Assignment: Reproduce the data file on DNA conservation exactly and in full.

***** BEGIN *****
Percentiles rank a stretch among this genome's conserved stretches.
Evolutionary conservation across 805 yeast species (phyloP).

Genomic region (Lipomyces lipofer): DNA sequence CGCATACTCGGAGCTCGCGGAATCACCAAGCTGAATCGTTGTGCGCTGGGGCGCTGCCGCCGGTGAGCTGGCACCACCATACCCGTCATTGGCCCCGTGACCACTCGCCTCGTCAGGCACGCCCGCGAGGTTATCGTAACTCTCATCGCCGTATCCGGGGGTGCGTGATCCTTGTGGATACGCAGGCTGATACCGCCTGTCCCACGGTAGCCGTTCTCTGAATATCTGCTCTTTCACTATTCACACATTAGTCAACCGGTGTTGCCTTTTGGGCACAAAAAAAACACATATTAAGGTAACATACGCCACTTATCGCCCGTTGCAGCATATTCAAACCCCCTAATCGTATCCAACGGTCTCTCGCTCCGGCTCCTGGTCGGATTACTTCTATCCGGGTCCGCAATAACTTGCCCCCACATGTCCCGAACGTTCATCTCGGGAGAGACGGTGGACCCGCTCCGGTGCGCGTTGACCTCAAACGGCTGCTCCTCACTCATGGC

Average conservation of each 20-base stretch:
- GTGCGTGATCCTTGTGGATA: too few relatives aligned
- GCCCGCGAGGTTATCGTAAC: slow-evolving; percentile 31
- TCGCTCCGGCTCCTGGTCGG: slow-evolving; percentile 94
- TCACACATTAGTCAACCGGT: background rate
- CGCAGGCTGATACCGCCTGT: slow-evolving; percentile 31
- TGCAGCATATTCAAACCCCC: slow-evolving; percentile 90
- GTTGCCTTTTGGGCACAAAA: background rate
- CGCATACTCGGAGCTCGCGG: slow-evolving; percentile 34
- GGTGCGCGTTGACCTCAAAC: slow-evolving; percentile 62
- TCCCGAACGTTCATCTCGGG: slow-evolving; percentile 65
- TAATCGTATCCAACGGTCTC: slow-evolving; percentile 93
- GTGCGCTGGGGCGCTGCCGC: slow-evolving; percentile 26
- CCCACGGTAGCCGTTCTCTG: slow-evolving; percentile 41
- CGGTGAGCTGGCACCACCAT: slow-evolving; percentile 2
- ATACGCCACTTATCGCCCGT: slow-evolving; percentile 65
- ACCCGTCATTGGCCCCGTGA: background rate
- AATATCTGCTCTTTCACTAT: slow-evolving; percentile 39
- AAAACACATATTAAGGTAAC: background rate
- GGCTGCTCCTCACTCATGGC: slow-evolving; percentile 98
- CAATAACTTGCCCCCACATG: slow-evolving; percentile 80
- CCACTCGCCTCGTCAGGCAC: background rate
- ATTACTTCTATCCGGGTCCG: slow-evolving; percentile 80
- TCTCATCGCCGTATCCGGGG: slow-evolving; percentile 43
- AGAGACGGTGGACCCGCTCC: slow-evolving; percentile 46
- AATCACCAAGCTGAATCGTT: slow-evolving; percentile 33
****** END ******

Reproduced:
Percentiles rank a stretch among this genome's conserved stretches.
Evolutionary conservation across 805 yeast species (phyloP).

Genomic region (Lipomyces lipofer): DNA sequence CGCATACTCGGAGCTCGCGGAATCACCAAGCTGAATCGTTGTGCGCTGGGGCGCTGCCGCCGGTGAGCTGGCACCACCATACCCGTCATTGGCCCCGTGACCACTCGCCTCGTCAGGCACGCCCGCGAGGTTATCGTAACTCTCATCGCCGTATCCGGGGGTGCGTGATCCTTGTGGATACGCAGGCTGATACCGCCTGTCCCACGGTAGCCGTTCTCTGAATATCTGCTCTTTCACTATTCACACATTAGTCAACCGGTGTTGCCTTTTGGGCACAAAAAAAACACATATTAAGGTAACATACGCCACTTATCGCCCGTTGCAGCATATTCAAACCCCCTAATCGTATCCAACGGTCTCTCGCTCCGGCTCCTGGTCGGATTACTTCTATCCGGGTCCGCAATAACTTGCCCCCACATGTCCCGAACGTTCATCTCGGGAGAGACGGTGGACCCGCTCCGGTGCGCGTTGACCTCAAACGGCTGCTCCTCACTCATGGC

Average conservation of each 20-base stretch:
- GTGCGTGATCCTTGTGGATA: too few relatives aligned
- GCCCGCGAGGTTATCGTAAC: slow-evolving; percentile 31
- TCGCTCCGGCTCCTGGTCGG: slow-evolving; percentile 94
- TCACACATTAGTCAACCGGT: background rate
- CGCAGGCTGATACCGCCTGT: slow-evolving; percentile 31
- TGCAGCATATTCAAACCCCC: slow-evolving; percentile 90
- GTTGCCTTTTGGGCACAAAA: background rate
- CGCATACTCGGAGCTCGCGG: slow-evolving; percentile 34
- GGTGCGCGTTGACCTCAAAC: slow-evolving; percentile 62
- TCCCGAACGTTCATCTCGGG: slow-evolving; percentile 65
- TAATCGTATCCAACGGTCTC: slow-evolving; percentile 93
- GTGCGCTGGGGCGCTGCCGC: slow-evolving; percentile 26
- CCCACGGTAGCCGTTCTCTG: slow-evolving; percentile 41
- CGGTGAGCTGGCACCACCAT: slow-evolving; percentile 2
- ATACGCCACTTATCGCCCGT: slow-evolving; percentile 65
- ACCCGTCATTGGCCCCGTGA: background rate
- AATATCTGCTCTTTCACTAT: slow-evolving; percentile 39
- AAAACACATATTAAGGTAAC: background rate
- GGCTGCTCCTCACTCATGGC: slow-evolving; percentile 98
- CAATAACTTGCCCCCACATG: slow-evolving; percentile 80
- CCACTCGCCTCGTCAGGCAC: background rate
- ATTACTTCTATCCGGGTCCG: slow-evolving; percentile 80
- TCTCATCGCCGTATCCGGGG: slow-evolving; percentile 43
- AGAGACGGTGGACCCGCTCC: slow-evolving; percentile 46
- AATCACCAAGCTGAATCGTT: slow-evolving; percentile 33